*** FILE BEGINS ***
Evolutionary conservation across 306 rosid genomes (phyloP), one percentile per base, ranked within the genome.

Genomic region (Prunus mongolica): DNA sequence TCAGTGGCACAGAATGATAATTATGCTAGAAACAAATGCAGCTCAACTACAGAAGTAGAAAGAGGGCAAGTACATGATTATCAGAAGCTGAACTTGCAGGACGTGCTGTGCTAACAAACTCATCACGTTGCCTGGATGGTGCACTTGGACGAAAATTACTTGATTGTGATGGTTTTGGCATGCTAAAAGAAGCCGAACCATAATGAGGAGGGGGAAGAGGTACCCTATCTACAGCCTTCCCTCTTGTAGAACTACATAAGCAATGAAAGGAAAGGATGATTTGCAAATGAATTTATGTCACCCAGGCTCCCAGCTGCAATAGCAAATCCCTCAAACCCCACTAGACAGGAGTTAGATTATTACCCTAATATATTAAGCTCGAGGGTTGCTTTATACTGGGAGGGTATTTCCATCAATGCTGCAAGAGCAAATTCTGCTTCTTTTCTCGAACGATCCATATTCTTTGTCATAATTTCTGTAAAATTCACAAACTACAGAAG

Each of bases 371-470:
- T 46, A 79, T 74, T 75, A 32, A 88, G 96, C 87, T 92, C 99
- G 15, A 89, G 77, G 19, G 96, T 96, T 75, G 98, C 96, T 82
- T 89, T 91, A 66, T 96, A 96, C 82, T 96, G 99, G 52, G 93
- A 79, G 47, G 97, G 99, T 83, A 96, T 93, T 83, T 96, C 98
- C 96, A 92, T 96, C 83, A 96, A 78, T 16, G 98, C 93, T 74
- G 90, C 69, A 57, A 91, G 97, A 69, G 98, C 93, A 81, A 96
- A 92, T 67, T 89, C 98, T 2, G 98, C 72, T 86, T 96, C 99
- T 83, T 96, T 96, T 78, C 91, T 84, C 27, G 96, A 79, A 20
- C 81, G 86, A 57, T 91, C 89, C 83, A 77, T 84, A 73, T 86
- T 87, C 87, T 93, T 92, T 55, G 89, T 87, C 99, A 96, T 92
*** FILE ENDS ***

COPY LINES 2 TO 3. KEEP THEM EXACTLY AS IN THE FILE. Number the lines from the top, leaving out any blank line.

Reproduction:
Genomic region (Prunus mongolica): DNA sequence TCAGTGGCACAGAATGATAATTATGCTAGAAACAAATGCAGCTCAACTACAGAAGTAGAAAGAGGGCAAGTACATGATTATCAGAAGCTGAACTTGCAGGACGTGCTGTGCTAACAAACTCATCACGTTGCCTGGATGGTGCACTTGGACGAAAATTACTTGATTGTGATGGTTTTGGCATGCTAAAAGAAGCCGAACCATAATGAGGAGGGGGAAGAGGTACCCTATCTACAGCCTTCCCTCTTGTAGAACTACATAAGCAATGAAAGGAAAGGATGATTTGCAAATGAATTTATGTCACCCAGGCTCCCAGCTGCAATAGCAAATCCCTCAAACCCCACTAGACAGGAGTTAGATTATTACCCTAATATATTAAGCTCGAGGGTTGCTTTATACTGGGAGGGTATTTCCATCAATGCTGCAAGAGCAAATTCTGCTTCTTTTCTCGAACGATCCATATTCTTTGTCATAATTTCTGTAAAATTCACAAACTACAGAAG

Each of bases 371-470: